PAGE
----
On November 27, when Mr Modi embarked on the final assault of his campaign, it was evident that it would be his most challenging political canvassing since assuming office. By then the feel on the ground amplified what had been sensed for several weeks — that a routine poll was no longer the cakewalk it was considered till a few months ago. Mr Modi had two choices at that juncture. He could either go to the people humbly and acknowledge awareness of their problems and promise to attend to these on a priority basis if his party was re-elected one more time. To help him with this line of campaign, his party had even prepared a social media message with his image where he was shown with folded hands telling people that “renovation was underway in the entire country” and asked people to bear with this for some time. The other option was to go ballistic and accuse his opponents of being foes of the Gujarati people, being opposed to Gujarat’s development and accuse them of shaming the “true servant” of the people that he was.
The first path called for humility and the second demanded him to be raucous and vituperative. The way the campaign ended, in the course of which Mr Modi may not have touched new personal lows because he just went back to being what he was in 2002, has damaged the country’s prestige immensely because the coarseness of his speeches weren’t those of a challenger but of a Prime Minister. From taking pride for having himself “restored India’s dignity” abroad, with this campaign Mr Modi has sullied the nation’s image. No nation will henceforth feel comfortable with bipartisan engagement with India and few will ever dare to go beyond the official brief. It is common knowledge that much of public diplomacy is preceded by extensive back channels of communication. Henceforth, most nations and diplomats will be wary of one-on-one informal interactions with political leaders, of both the ruling party and the Opposition, as no one is sure when even a personal call will be used as an electoral issue by Mr Modi and his party leaders.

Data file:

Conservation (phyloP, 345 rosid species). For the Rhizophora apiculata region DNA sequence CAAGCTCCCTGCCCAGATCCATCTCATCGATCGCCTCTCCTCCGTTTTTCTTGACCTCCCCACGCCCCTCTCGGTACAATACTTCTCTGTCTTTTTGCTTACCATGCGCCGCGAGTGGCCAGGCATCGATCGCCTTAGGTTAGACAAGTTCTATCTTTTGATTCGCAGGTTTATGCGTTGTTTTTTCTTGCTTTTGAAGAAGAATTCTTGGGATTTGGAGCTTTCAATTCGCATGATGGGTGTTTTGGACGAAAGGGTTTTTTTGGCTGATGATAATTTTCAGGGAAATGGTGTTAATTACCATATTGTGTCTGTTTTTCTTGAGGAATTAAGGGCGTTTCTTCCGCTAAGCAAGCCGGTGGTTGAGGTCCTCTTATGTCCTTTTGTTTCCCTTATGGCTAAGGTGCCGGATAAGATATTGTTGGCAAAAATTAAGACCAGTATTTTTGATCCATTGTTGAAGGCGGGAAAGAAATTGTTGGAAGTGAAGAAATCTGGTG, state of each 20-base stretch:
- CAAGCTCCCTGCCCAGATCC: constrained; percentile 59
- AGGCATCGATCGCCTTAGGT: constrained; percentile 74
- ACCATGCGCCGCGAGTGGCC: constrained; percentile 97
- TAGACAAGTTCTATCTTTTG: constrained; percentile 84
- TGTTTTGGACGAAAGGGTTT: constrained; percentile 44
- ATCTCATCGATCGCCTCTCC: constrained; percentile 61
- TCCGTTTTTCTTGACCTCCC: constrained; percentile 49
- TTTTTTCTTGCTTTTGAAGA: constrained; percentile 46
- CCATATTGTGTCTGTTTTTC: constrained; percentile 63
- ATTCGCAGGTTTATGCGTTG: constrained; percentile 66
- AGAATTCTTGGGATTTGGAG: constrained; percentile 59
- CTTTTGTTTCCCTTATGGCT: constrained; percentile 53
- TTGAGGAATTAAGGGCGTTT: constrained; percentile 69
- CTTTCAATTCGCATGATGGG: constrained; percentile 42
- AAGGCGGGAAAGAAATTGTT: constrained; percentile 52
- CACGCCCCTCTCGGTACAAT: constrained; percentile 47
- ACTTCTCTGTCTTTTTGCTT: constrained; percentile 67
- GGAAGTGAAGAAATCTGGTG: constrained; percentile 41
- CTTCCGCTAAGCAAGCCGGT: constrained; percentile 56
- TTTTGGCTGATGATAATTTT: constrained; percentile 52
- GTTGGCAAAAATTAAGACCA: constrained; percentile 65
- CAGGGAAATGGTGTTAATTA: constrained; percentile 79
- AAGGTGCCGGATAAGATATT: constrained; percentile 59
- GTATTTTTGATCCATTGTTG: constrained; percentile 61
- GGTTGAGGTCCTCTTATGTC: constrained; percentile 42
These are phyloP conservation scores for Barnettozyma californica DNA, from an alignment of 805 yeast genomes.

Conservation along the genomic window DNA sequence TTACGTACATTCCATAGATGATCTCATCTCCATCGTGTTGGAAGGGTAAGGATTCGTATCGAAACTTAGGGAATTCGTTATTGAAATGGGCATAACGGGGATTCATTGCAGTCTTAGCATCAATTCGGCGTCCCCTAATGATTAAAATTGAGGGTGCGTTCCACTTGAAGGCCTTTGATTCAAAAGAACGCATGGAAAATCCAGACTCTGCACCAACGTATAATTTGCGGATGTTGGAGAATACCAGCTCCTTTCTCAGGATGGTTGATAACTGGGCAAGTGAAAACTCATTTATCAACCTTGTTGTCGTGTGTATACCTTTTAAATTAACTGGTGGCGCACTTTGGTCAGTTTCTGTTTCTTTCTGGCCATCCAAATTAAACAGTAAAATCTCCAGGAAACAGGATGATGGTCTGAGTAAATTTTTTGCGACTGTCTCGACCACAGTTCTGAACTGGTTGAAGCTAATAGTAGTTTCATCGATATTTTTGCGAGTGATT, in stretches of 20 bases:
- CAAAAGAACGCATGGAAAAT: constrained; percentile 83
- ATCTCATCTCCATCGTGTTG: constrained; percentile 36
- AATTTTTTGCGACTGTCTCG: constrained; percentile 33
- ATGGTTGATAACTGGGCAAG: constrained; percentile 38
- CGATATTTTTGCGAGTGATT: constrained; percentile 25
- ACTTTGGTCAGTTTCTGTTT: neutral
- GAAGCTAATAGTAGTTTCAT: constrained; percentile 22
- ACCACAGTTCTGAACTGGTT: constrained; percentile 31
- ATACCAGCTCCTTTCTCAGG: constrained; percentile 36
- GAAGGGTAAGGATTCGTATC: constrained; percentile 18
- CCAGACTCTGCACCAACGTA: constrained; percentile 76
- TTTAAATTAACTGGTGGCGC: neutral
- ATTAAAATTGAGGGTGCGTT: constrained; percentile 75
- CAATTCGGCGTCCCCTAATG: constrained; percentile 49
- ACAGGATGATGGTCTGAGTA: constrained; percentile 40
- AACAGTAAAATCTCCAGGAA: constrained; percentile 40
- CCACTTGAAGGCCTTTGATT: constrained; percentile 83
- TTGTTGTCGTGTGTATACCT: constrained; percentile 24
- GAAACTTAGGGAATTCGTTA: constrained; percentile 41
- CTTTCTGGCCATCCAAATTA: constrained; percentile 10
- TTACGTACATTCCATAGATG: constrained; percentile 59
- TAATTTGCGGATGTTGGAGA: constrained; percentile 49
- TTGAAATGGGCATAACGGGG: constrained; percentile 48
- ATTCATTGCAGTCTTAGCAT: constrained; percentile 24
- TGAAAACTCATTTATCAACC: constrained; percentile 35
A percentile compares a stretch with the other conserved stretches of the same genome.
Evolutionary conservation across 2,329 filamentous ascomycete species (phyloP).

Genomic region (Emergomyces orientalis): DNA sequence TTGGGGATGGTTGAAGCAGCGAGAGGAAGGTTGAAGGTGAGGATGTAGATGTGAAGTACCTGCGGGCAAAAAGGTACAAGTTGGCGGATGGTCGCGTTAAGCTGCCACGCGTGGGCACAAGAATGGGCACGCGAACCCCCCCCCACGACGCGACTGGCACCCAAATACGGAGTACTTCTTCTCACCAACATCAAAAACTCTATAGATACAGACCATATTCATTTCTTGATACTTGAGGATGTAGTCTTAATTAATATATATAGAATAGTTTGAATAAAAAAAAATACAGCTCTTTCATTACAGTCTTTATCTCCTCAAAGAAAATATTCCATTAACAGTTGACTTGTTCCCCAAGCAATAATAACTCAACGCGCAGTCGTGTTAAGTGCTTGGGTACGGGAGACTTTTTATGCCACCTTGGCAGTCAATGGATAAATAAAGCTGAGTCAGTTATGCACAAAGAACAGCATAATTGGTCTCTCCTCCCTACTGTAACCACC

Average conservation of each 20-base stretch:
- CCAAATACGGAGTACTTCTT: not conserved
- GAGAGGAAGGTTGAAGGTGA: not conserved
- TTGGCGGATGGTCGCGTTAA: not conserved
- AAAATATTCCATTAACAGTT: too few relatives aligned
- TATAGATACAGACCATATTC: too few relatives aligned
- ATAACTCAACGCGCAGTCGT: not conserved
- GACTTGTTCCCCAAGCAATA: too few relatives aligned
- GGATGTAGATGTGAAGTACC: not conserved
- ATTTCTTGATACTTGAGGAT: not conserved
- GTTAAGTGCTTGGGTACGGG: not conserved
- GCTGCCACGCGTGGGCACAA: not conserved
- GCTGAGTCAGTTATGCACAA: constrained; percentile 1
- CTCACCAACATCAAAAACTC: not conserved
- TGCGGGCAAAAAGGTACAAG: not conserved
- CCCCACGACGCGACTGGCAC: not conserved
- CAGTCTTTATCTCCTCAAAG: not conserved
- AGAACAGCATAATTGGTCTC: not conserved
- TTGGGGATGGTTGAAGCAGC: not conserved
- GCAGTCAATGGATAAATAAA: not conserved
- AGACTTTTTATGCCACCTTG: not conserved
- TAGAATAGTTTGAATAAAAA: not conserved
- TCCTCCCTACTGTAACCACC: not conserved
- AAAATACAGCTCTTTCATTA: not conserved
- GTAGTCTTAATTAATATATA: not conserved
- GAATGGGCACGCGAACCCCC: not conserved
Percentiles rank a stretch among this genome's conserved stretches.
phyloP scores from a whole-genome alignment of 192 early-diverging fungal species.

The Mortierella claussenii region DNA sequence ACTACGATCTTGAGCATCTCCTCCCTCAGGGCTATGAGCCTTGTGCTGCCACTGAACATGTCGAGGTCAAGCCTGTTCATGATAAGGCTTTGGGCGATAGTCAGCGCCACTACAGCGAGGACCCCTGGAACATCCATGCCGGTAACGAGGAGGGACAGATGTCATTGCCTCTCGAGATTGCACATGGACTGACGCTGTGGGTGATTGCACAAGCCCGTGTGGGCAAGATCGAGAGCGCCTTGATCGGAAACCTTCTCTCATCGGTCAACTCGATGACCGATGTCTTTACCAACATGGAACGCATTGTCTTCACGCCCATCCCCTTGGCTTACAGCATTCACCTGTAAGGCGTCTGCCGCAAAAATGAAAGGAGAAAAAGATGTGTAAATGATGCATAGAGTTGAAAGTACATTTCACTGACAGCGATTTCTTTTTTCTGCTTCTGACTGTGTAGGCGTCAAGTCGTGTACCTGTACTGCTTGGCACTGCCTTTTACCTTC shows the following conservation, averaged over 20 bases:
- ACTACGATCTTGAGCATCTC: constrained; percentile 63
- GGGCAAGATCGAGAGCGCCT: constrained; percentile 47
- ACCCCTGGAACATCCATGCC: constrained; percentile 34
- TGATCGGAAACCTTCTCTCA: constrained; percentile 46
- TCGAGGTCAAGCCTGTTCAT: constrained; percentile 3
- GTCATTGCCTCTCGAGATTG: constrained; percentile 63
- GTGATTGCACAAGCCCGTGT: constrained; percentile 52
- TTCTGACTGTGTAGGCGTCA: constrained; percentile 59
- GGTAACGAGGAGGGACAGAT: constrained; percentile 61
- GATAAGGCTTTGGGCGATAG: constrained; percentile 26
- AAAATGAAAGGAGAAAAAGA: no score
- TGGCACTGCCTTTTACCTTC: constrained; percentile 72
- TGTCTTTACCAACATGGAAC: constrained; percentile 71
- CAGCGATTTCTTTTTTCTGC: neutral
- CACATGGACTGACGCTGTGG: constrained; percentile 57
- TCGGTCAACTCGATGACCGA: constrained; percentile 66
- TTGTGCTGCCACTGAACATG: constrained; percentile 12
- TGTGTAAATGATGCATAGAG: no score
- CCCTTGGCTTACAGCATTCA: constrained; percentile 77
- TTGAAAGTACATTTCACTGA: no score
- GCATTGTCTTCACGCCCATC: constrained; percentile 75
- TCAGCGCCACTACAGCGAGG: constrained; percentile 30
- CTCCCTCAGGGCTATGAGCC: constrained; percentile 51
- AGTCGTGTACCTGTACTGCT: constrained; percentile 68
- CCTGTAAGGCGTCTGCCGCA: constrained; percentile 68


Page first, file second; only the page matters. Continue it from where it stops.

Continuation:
The Gujarat campaign exposed Mr Modi’s limitations. Myopic denigration of a former Prime Minister, a former vice-president, a former Army Chief, former foreign secretaries and retired bureaucrats does not damage their credibility but undermines whatever chance remained for Mr Modi’s emergence as an international statesman. Irrespective of the verdict, he has lost the faith and respect of countless Indians who believed he had discarded the limited Hindu Hriday Samrat persona and remodelled himself as a leader with a modern outlook who could ensure that the basic necessities of the poor were met while making certain that industry could be a partner in inclusive growth.
Back in 2002, Mr Modi had worried people by needlessly referring to “Mian Musharraf” and dragging Pakistan into the electoral discourse in all-out attempt to win. By using similar tactics and the same moniker for Indian leaders who held constitutional positions, Mr Modi has come a full circle. It is a sad moment for Indian democracy that the Prime Minister will henceforth be pulled down by the weight of old questions.